What's in Store for In-Store? In-Store Banking and Its Role in the Branch Network

by Bart Narter, October 12, 2005

Abstract

San Francisco, CA, USA October 12, 2005

What's in Store for In-Store?

Growth of US in-store branches is outpacing the growth of traditional bank branches, at a rate of 16.2% versus 1.1%, respectively. Why are in-store branches growing so much more quickly than traditional brick and mortar branches?

In a new report, "What痴 in Store for In-Store?," Celent examines the growth of in-store branches, compares in-store branches to traditional bank branches, provides management best practices, and predicts the evolution of this new breed of branch.

An in-store branch boom is underway, with growth rates 14 times that of traditional branches. "With startup costs of only 10% to 20% of a traditional branch, it痴 hard not to look at these types of branches as an engine for growth," says Bart Narter, author of the report and senior analyst in the banking group at Celent. And in-store branches draw more than 30 times more prospects than traditional branches in a given week because of all the traffic generated by the host retailer.

But the supply of retail locations is thinning, so growth will not be as dramatic as in the past. Banks will need to adapt to shrinking spaces in older stores as spaces in new stores are filled with in-store branches. Banks like US Bank and Boeing Employee Credit Union (BECU) are adapting to these new constraints. Meanwhile a new player, Wal-Mart, is already testing banks. The retailer has filed an application for an industrial bank in Utah and will move into retail financial services as soon as regulators permit.

This report profiles a number of banks that have large in-store branch networks including Wells Fargo, Bank of America, US Bank, TCF, SunTrust, First National Bank Texas, and Woodforest. US Bank, Woodforest, and First National Bank Texas are all growing their in-store branches at double-digit rates. Celent also examines the "cashless branch" as implemented by CIBC/Amicus and BECU, taking technology and space utilization to the next level.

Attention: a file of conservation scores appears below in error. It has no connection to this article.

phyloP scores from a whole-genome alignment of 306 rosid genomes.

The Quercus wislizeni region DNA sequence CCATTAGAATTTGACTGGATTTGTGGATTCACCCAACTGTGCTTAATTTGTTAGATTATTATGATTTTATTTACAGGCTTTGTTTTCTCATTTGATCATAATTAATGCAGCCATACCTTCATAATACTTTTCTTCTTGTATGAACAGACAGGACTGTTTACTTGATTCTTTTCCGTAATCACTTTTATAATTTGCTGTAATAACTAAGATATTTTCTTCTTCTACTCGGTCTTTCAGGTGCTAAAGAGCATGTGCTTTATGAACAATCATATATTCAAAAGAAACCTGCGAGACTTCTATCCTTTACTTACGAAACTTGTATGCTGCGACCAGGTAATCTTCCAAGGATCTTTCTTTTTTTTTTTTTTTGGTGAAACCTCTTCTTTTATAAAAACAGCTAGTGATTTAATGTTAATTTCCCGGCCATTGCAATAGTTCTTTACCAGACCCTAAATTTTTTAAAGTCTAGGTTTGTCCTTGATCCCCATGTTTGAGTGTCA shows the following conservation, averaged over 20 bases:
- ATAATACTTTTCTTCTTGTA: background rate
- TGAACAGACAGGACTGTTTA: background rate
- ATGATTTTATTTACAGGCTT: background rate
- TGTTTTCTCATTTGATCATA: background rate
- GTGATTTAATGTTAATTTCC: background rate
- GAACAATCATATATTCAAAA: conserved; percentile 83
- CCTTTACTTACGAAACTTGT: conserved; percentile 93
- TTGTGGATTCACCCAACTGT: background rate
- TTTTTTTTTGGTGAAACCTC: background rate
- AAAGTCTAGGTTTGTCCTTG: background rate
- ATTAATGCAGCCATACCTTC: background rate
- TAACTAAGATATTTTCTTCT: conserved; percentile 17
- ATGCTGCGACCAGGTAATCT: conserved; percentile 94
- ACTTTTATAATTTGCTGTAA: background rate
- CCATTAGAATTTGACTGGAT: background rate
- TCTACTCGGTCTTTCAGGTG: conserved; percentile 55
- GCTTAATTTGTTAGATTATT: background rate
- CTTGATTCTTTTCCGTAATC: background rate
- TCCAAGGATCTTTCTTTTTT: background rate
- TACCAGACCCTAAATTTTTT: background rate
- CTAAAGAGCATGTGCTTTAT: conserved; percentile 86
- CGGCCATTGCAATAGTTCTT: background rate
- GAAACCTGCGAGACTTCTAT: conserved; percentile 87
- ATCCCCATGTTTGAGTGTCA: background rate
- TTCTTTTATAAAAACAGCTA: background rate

of Celent's Retail Banking research service can download the report electronically by clicking on the icon to the left.  Non-members should contact info@celent.com for more information.

        

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Celent is a research and advisory firm dedicated to helping financial institutions formulate comprehensive business and technology strategies. Celent publishes reports identifying trends and best practices in financial services technology and conducts consulting engagements for financial institutions looking to use technology to enhance existing business processes or launch new business strategies. With a team of internationally based analysts, Celent is uniquely positioned to offer strategic advice and market insights on a global basis. Celent is a member of the Oliver Wyman Group, which is a wholly-owned subsidiary of Marsh & McLennan Companies [NYSE: MMC].

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Table of Contents

 

 

San Francisco, CA, USA October 12,  2005

What's in Store for In-Store?

Return to report Abstract

Executive Summary 3
Why In-Store Branches Have Grown So Quickly 5
Business Models For In-Store 11
Retailers: A Critical Part of the Equation 26
Banks Pursuing Growth 30
Predictions For The Future 50
Objectivity & Methodology 53
 

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